Horsing around with drugs

It’s occurred to me lately that drug-taking no longer has the stigma it once had. Drugs have become like, I don’t know, badminton. There was a time when you would avoid people who played badminton for the same reason you’d avoid people who used drugs. This is no longer the case. 

These days you can fire up a joint in your garden without having a police dog turn up to chew your face off. A Lesotho start-up has become the first African cannabis-grower to win EU permission to export its product. Scientists from Imperial College London’s Centre for Psychedelic Research have found that magic mushrooms are way more awesome than we thought. The fact that such a centre even exists tells you that change is afoot.

What else have we been wrong about? Is crack actually good for your teeth? Is heroin the new miracle drug for acne? I saw a tweet this week that made me see ketamine in a new light (I have not tried ketamine). 

Jackie wrote, “The ketamine is really helping my friend. His depression and anxiety are debilitating, especially this time of year.” I was curious to know why the friend goes off the rails every April, but details weren’t forthcoming. All I knew was that Jackie’s bio said, “Abolish the police.” Satisfied with her credentials, I checked out the replies.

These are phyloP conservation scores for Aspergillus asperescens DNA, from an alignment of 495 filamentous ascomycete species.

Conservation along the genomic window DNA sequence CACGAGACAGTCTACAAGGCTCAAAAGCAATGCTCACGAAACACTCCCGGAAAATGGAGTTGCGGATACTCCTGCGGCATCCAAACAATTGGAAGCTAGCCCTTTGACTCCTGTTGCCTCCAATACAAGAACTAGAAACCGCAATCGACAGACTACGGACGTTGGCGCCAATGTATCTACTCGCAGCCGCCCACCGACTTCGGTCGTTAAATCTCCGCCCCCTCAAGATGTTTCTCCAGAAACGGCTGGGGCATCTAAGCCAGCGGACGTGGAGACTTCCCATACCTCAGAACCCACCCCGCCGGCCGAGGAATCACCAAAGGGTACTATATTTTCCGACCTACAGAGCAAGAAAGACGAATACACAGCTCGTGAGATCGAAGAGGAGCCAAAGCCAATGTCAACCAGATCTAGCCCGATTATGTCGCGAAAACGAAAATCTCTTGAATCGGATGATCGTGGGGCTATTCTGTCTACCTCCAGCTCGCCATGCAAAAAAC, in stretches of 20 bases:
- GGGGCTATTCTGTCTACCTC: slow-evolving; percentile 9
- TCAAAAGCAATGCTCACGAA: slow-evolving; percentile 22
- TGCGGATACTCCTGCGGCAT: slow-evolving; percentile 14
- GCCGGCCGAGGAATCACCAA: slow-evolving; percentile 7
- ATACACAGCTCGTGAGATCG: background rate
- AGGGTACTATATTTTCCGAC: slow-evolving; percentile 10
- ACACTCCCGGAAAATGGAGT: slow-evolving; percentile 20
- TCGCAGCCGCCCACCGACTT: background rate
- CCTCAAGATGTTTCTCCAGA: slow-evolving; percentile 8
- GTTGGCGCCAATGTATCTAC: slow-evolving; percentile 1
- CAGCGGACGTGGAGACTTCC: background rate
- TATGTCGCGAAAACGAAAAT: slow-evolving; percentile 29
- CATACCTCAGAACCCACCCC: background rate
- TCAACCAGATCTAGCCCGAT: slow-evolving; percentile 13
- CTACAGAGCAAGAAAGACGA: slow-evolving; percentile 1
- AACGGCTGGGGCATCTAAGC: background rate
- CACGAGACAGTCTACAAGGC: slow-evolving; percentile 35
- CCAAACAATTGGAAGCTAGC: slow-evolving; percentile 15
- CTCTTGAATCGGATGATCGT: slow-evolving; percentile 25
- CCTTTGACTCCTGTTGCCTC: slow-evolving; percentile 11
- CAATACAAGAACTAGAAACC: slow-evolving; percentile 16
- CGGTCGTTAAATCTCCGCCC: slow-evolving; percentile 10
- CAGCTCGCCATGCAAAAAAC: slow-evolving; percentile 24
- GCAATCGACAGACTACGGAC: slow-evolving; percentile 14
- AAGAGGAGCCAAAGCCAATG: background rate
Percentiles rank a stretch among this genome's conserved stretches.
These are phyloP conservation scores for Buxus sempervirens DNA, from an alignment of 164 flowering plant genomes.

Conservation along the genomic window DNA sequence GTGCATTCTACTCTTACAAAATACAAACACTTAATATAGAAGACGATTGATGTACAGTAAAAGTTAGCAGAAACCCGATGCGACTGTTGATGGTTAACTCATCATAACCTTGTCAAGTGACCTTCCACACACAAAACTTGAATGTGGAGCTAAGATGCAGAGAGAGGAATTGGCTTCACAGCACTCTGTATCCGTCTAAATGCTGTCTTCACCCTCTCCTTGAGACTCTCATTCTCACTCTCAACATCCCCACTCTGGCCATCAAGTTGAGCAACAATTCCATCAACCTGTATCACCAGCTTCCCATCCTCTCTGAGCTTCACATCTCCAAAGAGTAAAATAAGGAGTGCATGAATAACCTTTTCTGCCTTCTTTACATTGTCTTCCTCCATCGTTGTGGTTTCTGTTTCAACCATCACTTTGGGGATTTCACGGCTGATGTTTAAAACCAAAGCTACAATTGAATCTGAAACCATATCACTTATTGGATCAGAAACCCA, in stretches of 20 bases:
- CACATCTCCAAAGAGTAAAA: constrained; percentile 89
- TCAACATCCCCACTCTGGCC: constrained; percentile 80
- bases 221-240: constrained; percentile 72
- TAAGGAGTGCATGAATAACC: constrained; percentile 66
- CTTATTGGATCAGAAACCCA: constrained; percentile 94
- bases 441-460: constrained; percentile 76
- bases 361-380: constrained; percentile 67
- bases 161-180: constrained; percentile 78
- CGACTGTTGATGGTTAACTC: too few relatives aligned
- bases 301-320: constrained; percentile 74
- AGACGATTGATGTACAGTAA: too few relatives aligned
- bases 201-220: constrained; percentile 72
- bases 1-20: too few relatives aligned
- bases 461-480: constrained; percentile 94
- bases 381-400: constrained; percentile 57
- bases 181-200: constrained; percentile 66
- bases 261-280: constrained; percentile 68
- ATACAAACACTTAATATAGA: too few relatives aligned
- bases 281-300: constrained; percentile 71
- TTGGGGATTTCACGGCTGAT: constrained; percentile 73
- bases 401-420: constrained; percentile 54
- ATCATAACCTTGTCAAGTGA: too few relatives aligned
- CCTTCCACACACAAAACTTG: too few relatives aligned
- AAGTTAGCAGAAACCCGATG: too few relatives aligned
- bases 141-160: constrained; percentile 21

Let me just say, though, the only reason this tweet caught my eye is because I know ketamine to be a horse tranquilliser. Look, Jackie lives in America. There’s a good chance she is dating a horse. It is not for us to judge. Maybe he gets anxious because someone keeps entering him into the Kentucky Derby. I’d certainly need a shot of something if I had to run in front of that decadent and depraved crowd.

Andrew was quick to ask: “Did he get that prescribed?” Jackie replied: “No, his doctor was no help at all. We found this on our own.” The doctor, presumably smarter than Andrew, knew that ketamine is a Schedule III substance under the Controlled Substances Act.

Jackie seemed put out that insurance doesn’t cover it. Andrew, somewhat missing the point, said, “I used to use it recreationally but I can’t afford it anymore.”